An Institute of Medicine report identifies pain as a major public
health problem that will require physicians to team with psychologists
to address its biological, psychological and social underpinnings.
BY BETH AZAR
If the recommendations of a new Institute of Medicine report get implemented, the way clinicians, researchers and patients approach pain management will place more
emphasis on the psychological and social aspects of pain, says
psychologist Francis Keefe, PhD, who sat on the committee that
wrote the report.
That shift from a biological model of pain — where pain is
considered a sensory response to a specific injury — to a more
integrated model that includes biological, psychological and
social factors should spur a move toward team-centered pain
management that includes primary-care physicians, nurses,
physical rehabilitation specialists, and psychologists and other
mental health professionals, says Keefe, professor of medical
psychology and professor of psychology and neuroscience at
The report, released in June and titled “Relieving Pain in
America: A Blueprint for Transforming Prevention, Care,
Education, and Research,” emphasizes the need to treat pain
as an independent disease, at least in some cases, not simply a
byproduct of another disease or injury. In fact, says the report,
pain is one of the biggest public health problems in the United
States, with an estimated 116 million Americans living with
pain — more than those affected by heart disease, diabetes and
cancer combined. Acute and chronic pain costs the country an
estimated $635 billion each year in medical treatment and lost
The hope is that the findings regarding biopsychosocial
aspects of pain highlighted in the report will trickle down to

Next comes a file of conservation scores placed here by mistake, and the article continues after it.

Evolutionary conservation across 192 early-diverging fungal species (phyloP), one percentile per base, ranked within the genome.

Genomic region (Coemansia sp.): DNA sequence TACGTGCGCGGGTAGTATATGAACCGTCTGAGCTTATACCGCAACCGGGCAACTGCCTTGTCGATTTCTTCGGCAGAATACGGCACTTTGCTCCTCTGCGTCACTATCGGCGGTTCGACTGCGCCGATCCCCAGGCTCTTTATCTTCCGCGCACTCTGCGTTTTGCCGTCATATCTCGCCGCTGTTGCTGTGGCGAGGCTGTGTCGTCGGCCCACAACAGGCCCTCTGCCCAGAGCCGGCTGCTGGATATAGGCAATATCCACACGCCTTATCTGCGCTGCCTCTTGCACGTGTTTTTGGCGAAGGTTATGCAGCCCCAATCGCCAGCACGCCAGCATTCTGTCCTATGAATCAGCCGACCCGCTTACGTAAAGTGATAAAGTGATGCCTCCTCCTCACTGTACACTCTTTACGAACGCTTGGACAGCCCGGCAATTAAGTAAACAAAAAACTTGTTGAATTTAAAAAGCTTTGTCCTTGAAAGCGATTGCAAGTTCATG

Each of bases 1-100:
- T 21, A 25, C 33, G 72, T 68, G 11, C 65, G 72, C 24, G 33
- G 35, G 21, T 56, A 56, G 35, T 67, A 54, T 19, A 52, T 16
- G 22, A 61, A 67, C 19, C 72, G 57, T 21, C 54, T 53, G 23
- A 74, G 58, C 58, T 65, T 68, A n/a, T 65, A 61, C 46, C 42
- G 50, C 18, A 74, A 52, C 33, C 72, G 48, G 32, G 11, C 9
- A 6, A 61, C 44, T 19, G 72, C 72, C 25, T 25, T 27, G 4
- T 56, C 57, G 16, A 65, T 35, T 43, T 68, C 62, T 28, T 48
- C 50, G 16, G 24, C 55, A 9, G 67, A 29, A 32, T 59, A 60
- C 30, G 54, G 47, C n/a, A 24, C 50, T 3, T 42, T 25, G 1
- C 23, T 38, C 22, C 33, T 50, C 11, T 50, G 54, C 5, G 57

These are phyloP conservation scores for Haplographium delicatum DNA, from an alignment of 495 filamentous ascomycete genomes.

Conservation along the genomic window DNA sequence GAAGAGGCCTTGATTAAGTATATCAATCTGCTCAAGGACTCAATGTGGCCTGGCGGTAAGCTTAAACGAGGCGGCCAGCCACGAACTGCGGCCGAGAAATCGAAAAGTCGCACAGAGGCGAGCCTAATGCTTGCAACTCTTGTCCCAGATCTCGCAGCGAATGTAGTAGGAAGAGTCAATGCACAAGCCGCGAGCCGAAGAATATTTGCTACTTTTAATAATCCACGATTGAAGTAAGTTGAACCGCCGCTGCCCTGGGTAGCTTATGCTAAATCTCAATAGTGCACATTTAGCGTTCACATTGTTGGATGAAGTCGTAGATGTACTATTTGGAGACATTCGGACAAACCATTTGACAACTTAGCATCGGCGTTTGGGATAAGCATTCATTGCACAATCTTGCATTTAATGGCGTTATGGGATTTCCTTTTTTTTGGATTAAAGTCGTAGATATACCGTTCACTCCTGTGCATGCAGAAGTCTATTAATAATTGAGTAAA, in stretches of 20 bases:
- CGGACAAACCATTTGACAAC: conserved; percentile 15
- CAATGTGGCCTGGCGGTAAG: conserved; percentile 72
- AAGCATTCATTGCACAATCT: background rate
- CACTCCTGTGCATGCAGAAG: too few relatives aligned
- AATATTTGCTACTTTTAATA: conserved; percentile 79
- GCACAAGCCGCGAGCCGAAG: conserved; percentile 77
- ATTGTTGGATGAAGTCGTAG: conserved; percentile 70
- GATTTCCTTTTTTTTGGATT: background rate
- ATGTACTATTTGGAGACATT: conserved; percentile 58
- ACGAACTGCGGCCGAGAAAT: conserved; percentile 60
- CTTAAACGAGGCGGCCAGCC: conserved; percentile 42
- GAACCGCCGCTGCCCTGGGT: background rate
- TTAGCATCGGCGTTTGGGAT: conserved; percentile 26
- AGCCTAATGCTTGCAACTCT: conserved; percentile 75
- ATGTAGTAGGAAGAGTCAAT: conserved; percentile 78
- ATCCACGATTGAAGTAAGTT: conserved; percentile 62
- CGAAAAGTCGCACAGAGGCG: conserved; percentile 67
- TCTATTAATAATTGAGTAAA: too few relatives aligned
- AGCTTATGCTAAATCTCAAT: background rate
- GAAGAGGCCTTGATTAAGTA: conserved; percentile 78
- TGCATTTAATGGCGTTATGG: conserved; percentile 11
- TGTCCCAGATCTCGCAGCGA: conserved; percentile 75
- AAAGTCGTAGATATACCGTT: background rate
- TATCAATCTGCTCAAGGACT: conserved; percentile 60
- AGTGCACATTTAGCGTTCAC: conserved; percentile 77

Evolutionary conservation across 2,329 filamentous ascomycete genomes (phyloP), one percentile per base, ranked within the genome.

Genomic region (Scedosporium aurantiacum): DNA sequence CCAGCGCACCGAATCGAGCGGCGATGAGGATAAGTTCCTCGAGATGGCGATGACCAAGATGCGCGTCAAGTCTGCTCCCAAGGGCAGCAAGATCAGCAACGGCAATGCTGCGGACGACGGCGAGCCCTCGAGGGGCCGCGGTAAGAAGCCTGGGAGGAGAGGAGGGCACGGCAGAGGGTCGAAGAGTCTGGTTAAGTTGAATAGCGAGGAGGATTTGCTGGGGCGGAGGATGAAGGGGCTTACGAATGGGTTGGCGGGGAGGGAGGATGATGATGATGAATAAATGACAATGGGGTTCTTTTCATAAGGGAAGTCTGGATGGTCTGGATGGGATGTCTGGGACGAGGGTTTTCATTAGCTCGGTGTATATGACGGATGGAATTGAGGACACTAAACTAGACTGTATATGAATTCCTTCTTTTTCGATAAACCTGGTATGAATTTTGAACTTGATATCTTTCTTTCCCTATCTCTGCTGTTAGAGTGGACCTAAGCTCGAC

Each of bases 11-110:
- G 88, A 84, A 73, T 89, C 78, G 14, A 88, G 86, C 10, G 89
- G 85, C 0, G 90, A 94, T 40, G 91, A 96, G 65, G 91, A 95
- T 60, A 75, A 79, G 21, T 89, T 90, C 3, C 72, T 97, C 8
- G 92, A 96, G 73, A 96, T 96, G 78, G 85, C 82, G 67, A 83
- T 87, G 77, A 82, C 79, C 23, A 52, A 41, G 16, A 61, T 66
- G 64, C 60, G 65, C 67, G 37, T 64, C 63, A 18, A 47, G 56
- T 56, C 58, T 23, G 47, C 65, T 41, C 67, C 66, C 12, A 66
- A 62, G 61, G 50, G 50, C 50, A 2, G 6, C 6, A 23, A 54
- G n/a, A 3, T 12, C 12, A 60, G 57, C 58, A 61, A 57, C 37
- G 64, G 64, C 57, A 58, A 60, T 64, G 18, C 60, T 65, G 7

primary-care settings where people typically seek help for pain,
says Keefe. It is becoming clear that primary-care physicians need
to better understand the psychological and social underpinnings
of both acute and chronic pain and that psychologists need to
better understand how to integrate psychological models of pain
with pharmacological and surgical interventions.
APA’s Education Directorate, in conjunction with APA’s Div.
38 (Health), has been working for years to develop educational
competencies for training programs that prepare psychologists
to work in primary care and health-care settings, including
training in pain management, says Cynthia Belar, PhD, APA’s
executive director of education.
In addition, APA has advocated for insurance
reimbursement policies that support team-based approaches to
care — a specific recommendation made in the IOM report.
Overall, “the report fits nicely within APA’s strategic plan,
which focuses on the need for better integrated care,” she says.
Among the report’s calls for action are:
• Creating a comprehensive strategy for pain prevention,
treatment, management and research.
• Supporting collaborations between pain specialists and
• Designating a lead institute at NIH responsible for moving
pain research forward.
• Expanding and redesigning education programs to
transform the understanding of pain.
• Increasing support for interdisciplinary research in pain.
• Increasing the training of pain researchers.
The report speaks to more than 30 years of efforts to reshape
how people think about pain, says psychologist and IOM
committee member Robert Kerns, PhD, national program
director for pain management of the Department of Veterans
Affairs and professor of psychiatry, neurology and psychology
at Yale University. This report represents a turning point in that
thinking, he says.
“Over-reliance on a purely biological perspective on pain
often contributes to an enormous amount of suffering and
increased cost,” adds Keefe. “This report holds out the hope that
by using a broader, biopsychosocial approach to pain, much of
that suffering and cost can be prevented.” n
Beth Azar is a writer in Portland, Ore.
To download a copy of the IOM report go to www.iom.edu/